|Publication number||US4124116 A|
|Application number||US 05/872,340|
|Publication date||Nov 7, 1978|
|Filing date||Jan 25, 1978|
|Priority date||Feb 15, 1977|
|Publication number||05872340, 872340, US 4124116 A, US 4124116A, US-A-4124116, US4124116 A, US4124116A|
|Inventors||Edward G. McCabe, Jr.|
|Original Assignee||Mccabe Jr Edward G|
|Export Citation||BiBTeX, EndNote, RefMan|
|Patent Citations (6), Referenced by (72), Classifications (27)|
|External Links: USPTO, USPTO Assignment, Espacenet|
This application is a continuation-in-part of U.S. application Ser. No. 768,844, entitled "Liquid Absorbing Sectional Pack", which was filed in the United States Patent and Trademark Office on Feb. 15, 1977 now abandoned.
1. Field of the Invention
This invention relates to a moisture absorption pack and more particularly to a liquid absorbing sectional pack operable in a variety of environments to prevent the accumulation of liquids.
2. Description of the Prior Art
Desiccant containers operable to absorb water vapor, liquids and the like are well known in the art as disclosed in U.S. Pat. No. 2,578,324 which teaches a package made of water vapor permeable sheets of fibrous material with a heat-sealable coating on one surface of the fibrous sheet. A fibrous material, such as tissue paper, is embedded in the coating. The sheets are arranged into a container and a desiccant, such as silica gel, is sealed in the container whereby water vapor is readily absorbed through the walls of the container. The volume of water vapor capable of being absorbed is determined by the absorbent capacity of the volume of desiccant in the container. Once this capacity has been exceeded, however, the container is not operable to absorb additional water vapor to which it is exposed.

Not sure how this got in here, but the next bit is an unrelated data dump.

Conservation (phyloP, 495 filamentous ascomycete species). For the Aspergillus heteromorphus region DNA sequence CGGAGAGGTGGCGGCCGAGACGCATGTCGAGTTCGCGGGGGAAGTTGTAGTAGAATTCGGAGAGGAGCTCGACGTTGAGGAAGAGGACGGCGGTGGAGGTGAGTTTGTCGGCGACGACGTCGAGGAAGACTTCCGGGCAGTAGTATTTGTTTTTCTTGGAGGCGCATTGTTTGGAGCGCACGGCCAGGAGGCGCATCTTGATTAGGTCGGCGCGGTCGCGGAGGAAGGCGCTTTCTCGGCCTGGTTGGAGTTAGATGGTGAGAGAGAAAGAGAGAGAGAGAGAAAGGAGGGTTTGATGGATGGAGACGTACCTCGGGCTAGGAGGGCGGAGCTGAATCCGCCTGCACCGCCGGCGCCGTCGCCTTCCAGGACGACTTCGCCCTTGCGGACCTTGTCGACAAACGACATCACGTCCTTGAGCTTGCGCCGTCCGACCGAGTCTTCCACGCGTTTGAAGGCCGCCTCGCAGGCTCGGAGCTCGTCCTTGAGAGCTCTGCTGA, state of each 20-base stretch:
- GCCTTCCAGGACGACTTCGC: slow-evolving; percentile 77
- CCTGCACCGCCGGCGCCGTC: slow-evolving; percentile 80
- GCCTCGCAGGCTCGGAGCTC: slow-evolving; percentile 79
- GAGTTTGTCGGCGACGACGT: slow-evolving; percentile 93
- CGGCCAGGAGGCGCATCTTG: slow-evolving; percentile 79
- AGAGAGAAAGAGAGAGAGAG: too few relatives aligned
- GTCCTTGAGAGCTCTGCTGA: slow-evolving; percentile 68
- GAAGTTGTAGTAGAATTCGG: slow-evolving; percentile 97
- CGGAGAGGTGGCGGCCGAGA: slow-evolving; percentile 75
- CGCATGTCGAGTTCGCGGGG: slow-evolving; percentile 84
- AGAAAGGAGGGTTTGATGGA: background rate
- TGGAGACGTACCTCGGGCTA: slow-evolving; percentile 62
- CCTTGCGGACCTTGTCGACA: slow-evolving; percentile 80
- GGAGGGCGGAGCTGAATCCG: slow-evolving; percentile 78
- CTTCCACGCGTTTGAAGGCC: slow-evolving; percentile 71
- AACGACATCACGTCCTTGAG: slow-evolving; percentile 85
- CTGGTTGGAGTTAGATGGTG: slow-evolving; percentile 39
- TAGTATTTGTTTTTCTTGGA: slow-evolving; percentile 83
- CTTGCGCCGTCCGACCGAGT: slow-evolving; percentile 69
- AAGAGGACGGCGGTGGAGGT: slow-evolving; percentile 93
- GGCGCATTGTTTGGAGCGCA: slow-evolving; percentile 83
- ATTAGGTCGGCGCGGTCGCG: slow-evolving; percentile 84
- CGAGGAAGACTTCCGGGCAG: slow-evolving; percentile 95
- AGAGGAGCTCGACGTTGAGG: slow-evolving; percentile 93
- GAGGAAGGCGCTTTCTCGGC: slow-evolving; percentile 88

It is known, as disclosed in U.S. Pat. No. 2,713,214, to reduce perspiration of the feet when worn in a shoe by a shoe pad formed by a plurality of individually sealed pockets containing a foot powder. The pad is positioned in the shoe, and the pad follows the contour of the inner shoe. The pad when worn in the shoe functions to remove foot odor and reduce perspiration of the feet.
Substances capable of absorbing relatively large amounts of fluids are used in manufacturing products of the above described type to increase the water absorbency of the products. U.S. Pat. No. 3,611,815 discloses a water insoluble granular solid comprising an alkali metal carboxylate salt of a starch-polyacrylonitrile graft copolymers. The granular solids have the ability to absorb water in amounts in excess of 50 parts per part thereof while retaining their granular character. The granules, as disclosed, are useful in the manufacture of liquid absorbing products.